Red Sox

Holt begins taking BP as recovery from concussion symptoms continues


Holt begins taking BP as recovery from concussion symptoms continues

BALTIMORE -- Brock Holt, on the concussion disabled list for the second time in the last three seasons, took his first round of batting practice on the field Wednesday afternoon.

"He's progressing,'' said John Farrell. "What we've come to know with these situations is that (when) you increase the activity, you increase the exertion just to get him re-conditioned and how his system gets re-calibrated and the balance in the brain, the equilibrium . . . that's the process he's in right now.''

Holt took fly balls Tuesday and again Wednesday. He's already taken some ground balls as part of his workout regimen.

"But we don't have a timetable for getting him out to get some live at-bats,'' Farrell said, "or even a return date, for that matter.''

It's assumed that Holt will eventually need to go out on a rehab assignment, though that shouldn't be for a prolonged period.

"With this,'' said Farrell, "you're talking about one of most difficult things in sports to do and that's hit a baseball. And he's going to need to see some live pitching. How many at-bats? That's still to be determined.''

Holt suffered a mild concussion last month when the Oakland A's were in town and he went in to play second base late in a game. He dived for a ball and felt a whiplash-like effect in his neck.

The neck was treated, but as those symptoms went away, he began to again experience some concussion-like symptoms. He also experienced a concussion in the final month of 2014 and missed the remainder of the season.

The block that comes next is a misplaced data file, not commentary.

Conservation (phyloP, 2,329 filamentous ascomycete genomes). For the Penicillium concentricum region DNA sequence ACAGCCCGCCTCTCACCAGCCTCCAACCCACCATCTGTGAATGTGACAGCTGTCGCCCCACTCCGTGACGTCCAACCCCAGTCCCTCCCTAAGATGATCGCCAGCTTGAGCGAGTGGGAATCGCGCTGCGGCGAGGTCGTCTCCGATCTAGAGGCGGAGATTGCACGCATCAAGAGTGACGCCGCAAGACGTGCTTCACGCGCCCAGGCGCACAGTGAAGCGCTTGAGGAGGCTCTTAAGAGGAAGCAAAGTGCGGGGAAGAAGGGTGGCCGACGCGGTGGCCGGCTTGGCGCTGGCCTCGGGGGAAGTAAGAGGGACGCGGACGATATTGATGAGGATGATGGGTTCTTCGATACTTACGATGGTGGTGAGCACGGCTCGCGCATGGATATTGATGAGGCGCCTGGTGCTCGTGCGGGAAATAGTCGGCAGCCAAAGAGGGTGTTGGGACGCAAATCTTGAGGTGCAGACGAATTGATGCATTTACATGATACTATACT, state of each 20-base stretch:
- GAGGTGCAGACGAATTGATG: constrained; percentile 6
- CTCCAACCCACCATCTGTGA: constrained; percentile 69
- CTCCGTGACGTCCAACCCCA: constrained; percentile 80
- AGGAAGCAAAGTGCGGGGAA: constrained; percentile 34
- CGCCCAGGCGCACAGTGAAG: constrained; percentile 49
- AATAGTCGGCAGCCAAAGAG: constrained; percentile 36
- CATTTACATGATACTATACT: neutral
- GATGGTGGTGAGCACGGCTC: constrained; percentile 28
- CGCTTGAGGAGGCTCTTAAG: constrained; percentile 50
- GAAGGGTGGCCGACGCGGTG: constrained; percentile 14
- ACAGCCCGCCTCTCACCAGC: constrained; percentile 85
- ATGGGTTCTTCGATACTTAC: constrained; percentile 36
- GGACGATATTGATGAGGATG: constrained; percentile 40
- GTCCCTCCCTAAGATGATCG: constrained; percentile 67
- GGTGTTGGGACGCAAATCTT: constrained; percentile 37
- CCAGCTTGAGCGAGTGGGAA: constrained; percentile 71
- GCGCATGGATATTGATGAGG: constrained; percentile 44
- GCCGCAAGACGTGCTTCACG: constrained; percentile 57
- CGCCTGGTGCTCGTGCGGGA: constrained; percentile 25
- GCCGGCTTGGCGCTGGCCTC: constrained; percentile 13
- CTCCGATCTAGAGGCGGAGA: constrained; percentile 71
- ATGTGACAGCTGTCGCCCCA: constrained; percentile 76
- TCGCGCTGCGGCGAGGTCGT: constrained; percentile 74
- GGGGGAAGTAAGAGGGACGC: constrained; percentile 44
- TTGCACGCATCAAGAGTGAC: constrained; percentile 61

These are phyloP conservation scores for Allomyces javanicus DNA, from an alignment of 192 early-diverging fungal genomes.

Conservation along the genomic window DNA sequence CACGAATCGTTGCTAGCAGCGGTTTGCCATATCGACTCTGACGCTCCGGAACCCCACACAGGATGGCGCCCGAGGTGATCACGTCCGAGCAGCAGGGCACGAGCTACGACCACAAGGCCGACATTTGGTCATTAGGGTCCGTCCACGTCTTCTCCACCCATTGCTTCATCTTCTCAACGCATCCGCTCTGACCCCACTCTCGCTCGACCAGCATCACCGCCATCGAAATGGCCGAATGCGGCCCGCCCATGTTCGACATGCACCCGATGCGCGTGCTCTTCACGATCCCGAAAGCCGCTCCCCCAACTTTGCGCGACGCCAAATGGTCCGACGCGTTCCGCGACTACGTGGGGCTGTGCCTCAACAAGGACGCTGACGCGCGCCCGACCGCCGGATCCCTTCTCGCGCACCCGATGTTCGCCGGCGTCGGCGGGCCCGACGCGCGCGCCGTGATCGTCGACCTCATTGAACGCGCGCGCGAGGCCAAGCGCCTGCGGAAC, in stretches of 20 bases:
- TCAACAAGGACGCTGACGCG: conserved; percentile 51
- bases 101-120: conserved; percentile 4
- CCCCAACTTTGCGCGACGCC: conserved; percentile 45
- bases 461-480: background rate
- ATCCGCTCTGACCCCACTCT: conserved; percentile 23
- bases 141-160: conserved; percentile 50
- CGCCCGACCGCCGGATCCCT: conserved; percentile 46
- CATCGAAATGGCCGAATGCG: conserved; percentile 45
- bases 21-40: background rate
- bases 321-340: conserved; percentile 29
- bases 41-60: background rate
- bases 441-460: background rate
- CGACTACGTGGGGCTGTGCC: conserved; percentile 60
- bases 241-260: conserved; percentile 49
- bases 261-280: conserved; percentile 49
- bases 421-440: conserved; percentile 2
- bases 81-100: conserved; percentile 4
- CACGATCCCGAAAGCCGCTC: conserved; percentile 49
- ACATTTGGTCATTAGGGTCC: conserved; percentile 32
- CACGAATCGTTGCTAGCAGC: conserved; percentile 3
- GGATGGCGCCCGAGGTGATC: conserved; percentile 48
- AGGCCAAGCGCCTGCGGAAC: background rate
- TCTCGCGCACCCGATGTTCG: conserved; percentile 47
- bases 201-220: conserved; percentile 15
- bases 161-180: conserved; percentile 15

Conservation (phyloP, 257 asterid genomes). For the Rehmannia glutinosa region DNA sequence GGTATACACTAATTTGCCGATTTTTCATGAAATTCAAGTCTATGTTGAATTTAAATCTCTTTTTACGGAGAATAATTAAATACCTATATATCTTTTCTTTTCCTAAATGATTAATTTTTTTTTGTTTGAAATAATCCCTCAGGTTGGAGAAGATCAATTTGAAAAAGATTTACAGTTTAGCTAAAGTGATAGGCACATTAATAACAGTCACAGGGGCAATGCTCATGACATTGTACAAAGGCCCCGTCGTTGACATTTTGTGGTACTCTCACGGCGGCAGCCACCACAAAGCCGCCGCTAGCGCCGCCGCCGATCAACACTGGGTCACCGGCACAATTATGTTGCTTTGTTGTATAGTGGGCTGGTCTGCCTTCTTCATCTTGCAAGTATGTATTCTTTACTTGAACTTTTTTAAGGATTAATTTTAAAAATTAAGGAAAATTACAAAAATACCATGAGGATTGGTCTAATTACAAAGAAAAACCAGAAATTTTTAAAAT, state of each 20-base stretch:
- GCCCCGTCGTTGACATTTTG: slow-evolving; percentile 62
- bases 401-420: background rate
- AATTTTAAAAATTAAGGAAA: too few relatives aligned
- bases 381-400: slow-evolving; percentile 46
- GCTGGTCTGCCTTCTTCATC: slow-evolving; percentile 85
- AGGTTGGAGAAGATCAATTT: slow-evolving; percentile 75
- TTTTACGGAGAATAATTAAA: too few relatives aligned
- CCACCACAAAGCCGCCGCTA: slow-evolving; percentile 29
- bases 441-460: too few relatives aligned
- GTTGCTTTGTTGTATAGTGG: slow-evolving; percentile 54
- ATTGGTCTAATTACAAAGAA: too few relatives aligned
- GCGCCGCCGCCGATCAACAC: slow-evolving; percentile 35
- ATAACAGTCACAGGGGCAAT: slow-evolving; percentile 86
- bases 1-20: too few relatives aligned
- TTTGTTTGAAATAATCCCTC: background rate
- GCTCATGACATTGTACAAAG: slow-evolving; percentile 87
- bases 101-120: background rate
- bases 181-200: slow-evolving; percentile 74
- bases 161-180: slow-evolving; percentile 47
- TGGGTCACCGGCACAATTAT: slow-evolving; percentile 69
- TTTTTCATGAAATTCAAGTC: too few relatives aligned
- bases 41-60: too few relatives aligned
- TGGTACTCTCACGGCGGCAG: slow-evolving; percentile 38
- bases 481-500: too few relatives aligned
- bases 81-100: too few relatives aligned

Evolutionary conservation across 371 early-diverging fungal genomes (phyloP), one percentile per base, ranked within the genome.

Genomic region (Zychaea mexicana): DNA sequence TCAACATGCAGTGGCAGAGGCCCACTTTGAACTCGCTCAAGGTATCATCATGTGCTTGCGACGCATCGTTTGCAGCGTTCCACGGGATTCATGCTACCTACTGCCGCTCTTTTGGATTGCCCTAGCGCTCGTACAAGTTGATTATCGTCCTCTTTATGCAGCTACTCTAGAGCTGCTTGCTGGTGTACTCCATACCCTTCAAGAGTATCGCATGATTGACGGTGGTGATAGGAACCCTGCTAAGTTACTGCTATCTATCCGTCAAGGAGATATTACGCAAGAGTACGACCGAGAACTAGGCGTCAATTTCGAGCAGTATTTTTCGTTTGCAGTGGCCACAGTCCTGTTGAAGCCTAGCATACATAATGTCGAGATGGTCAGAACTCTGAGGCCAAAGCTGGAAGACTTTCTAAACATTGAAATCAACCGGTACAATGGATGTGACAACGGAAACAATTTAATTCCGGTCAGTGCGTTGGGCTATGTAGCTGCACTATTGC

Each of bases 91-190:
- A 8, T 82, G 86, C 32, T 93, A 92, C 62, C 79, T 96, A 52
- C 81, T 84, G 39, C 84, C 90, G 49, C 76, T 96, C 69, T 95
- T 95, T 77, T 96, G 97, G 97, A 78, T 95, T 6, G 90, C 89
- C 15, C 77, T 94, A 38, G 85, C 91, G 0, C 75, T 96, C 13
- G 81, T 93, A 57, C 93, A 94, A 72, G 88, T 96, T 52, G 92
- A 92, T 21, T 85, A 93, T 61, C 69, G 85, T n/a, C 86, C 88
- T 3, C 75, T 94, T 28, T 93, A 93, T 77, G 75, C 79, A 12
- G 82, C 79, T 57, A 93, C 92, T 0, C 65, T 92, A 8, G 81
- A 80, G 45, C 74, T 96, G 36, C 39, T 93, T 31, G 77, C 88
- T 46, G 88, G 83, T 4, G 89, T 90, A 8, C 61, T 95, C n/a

In Holt's absence, the Red Sox have been relying on Blake Swihart in left. While Swihart hasn't produced much offensively of late -- he's 4-for-15 on the current road trip -- he has adapted nicely to left.

"We didn't know how long it would take for him to feel comfortable,'' said Farrell. "We felt like his athleticism would allow him to (make the switch from catcher). It's been work on his part, but to his credit, he's transitioned fairly seamlessly.

"Even behind the plate, we felt he had good baseball instincts. We felt his overall athleticism was going to allow him to be adequate there. And what he's shown is that he's more than adequate.''

Red Sox trade Marrero to Diambondbacks

Red Sox trade Marrero to Diambondbacks

The Red Sox traded infielder Deven Marrero to the Arizona Diamondbacks for a player to be named or cash. 

Sox president of baseball operations Dave Dombrowski made the announcement on Saturday.

Marrero, 27, was fighting for one of the final roster spots as a bench player, along with utility man Brock Holt.  The first-round pick in 2012 out of Arizona State had spent his entire pro career with the Red Sox organization. He appeared in 109 major league games from 2015-17, making 50 starts at third base, nine at second base, and five at shortstop.

In 2017, the right-handed hitter played in a career-high 71 major league games, batting .211 with four home runs and 27 RBI. 

Early exit for Sale after liner off leg, but he's expected to be OK

Early exit for Sale after liner off leg, but he's expected to be OK

Red Sox ace Chris Sale is expected to be able to make his Opening Day start after he was struck in the left leg by a line drive off the bat of the Houston Astros' J.D. Davis in the first inning on Saturday in Fort Myers, Fla., and had to leave his final spring training start. 

After being examined by team medical personnel on the field, Sale walked back to the dugout. He was taken for precautionary X-rays which showed no structural damage.

The Red Sox said Sale sustained a contusion on his left leg.  "I don't see anything lingering from this. It looked a lot worse than it was," Sale told reporters. "It scared the hell out of me,”

Sale is scheduled to be the Red Sox Thursday in the season opener against the Tampa Bay Rays in St. Petersburg, Fla.  Manager Alex Cora and Sale said he'd be OK to make the start.